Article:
In the introduction to his novel The Census, Jesse Ball explains that his deceased brother with Down syndrome inspired him to write a story to help readers better understand and love people with Down syndrome. To achieve this, Ball writes about a father and his son with Down syndrome, a relationship that Ball feels resembles the one between him and his brother.
After his doctor diagnoses him with a terminal illness, a widowed father becomes a census taker in order to travel the country with his son before his imminent death. Knowing he will not return home, the father plans for his disabled son to live with a trusted friend. They leave their home in city A and continue to travel to cities B, C, D, and so on, exploring each city, its landscape and people, and discovering the true purpose of census work.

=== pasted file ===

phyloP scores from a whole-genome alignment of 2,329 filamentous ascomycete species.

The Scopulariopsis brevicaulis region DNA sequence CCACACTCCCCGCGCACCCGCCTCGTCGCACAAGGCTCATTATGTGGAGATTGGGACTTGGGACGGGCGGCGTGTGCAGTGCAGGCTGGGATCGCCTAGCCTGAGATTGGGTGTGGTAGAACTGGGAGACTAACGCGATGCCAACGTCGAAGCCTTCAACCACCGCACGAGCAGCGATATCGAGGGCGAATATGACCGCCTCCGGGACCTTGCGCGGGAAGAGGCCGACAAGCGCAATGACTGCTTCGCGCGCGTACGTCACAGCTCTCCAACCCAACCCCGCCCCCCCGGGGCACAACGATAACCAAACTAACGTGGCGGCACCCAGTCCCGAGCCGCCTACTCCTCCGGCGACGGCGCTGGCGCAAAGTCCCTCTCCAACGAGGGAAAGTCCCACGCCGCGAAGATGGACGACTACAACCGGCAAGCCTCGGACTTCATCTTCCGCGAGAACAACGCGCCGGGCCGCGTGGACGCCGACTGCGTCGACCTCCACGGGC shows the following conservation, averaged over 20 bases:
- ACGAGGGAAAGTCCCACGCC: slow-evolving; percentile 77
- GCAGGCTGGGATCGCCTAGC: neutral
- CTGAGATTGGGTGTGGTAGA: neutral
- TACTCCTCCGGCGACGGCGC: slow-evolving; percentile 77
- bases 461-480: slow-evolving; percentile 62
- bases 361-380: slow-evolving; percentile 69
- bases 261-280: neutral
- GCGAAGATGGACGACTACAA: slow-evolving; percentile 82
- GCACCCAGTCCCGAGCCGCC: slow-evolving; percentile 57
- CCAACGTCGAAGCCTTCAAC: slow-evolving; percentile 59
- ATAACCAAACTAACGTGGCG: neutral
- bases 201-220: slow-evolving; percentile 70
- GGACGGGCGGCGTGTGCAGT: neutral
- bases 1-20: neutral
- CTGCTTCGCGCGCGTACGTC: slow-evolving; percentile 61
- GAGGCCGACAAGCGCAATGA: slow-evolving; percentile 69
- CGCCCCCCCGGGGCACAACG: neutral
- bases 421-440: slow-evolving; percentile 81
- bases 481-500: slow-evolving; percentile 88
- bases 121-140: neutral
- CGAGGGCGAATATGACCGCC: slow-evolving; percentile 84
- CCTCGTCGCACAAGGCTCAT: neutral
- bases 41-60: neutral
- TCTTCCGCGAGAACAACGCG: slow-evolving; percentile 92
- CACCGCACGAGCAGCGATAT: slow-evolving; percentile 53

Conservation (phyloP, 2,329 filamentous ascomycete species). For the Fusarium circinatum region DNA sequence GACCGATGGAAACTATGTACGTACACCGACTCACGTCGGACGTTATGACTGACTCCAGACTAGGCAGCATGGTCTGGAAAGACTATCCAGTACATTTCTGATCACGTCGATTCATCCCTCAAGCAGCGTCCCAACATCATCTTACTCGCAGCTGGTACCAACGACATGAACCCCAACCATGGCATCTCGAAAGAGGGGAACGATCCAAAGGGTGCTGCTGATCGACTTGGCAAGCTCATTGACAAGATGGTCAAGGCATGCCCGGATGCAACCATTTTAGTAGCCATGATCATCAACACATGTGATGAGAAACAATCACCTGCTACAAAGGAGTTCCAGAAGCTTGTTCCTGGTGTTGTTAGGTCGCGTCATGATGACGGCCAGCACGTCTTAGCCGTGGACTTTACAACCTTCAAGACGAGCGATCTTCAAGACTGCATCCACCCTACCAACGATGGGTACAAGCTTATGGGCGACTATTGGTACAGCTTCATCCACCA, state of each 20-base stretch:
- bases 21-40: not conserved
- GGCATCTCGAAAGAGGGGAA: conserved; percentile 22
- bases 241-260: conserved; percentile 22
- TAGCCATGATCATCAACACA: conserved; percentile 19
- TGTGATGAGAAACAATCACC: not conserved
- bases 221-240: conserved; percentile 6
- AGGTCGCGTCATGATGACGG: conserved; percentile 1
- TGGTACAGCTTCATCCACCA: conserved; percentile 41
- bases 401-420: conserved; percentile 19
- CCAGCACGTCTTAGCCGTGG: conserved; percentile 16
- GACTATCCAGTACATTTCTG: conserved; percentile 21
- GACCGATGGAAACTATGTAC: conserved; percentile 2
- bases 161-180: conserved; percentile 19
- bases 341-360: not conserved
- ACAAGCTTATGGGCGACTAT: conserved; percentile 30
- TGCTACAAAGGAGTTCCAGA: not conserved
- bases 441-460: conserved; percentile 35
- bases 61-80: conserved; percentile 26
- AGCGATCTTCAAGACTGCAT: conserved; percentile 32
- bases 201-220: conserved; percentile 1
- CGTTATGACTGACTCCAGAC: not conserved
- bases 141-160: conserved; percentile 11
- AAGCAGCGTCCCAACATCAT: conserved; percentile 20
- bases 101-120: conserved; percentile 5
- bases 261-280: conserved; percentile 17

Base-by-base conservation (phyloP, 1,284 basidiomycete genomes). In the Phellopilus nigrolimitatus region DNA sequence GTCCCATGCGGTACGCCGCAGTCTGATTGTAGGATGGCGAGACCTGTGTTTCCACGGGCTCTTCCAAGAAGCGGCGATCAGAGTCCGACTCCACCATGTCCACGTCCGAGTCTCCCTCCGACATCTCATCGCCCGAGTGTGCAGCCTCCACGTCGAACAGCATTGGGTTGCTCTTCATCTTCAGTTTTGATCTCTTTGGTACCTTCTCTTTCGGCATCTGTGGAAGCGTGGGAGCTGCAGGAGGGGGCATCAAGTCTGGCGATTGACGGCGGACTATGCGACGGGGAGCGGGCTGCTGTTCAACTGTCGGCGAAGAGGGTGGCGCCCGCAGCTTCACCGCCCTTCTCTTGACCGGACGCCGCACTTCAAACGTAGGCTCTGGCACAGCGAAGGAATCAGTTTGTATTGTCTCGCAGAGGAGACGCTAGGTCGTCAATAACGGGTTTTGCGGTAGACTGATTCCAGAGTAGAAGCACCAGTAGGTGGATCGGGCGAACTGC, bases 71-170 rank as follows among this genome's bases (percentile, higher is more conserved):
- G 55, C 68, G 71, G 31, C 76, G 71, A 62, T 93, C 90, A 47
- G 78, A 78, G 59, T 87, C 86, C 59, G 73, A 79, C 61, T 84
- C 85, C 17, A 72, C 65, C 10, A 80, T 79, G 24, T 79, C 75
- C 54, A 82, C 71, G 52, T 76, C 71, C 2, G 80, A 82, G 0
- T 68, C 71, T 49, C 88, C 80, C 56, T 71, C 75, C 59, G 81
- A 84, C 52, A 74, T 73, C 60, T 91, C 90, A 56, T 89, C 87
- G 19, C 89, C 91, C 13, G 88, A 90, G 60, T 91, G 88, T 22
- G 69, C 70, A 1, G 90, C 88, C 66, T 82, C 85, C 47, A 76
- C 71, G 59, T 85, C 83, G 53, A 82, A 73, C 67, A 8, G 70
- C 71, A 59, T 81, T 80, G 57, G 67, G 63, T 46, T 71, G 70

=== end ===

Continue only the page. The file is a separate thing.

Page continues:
The Census is a fascinating blend of fable, travelogue, and autobiographical fiction. Despite the gloomy subject matter, Ball writes with a kind of lightheartedness, though his language is overly sentimental at times. Ball does not fixate on the son’s Down syndrome; however, the most affecting moments in the novel are the son’s brief interactions with the many genuinely interesting characters whose treatment of the son ranges from heartbreaking to heartwarming, offering readers a memorable lesson on empathy.
|Page Count||272 pages|
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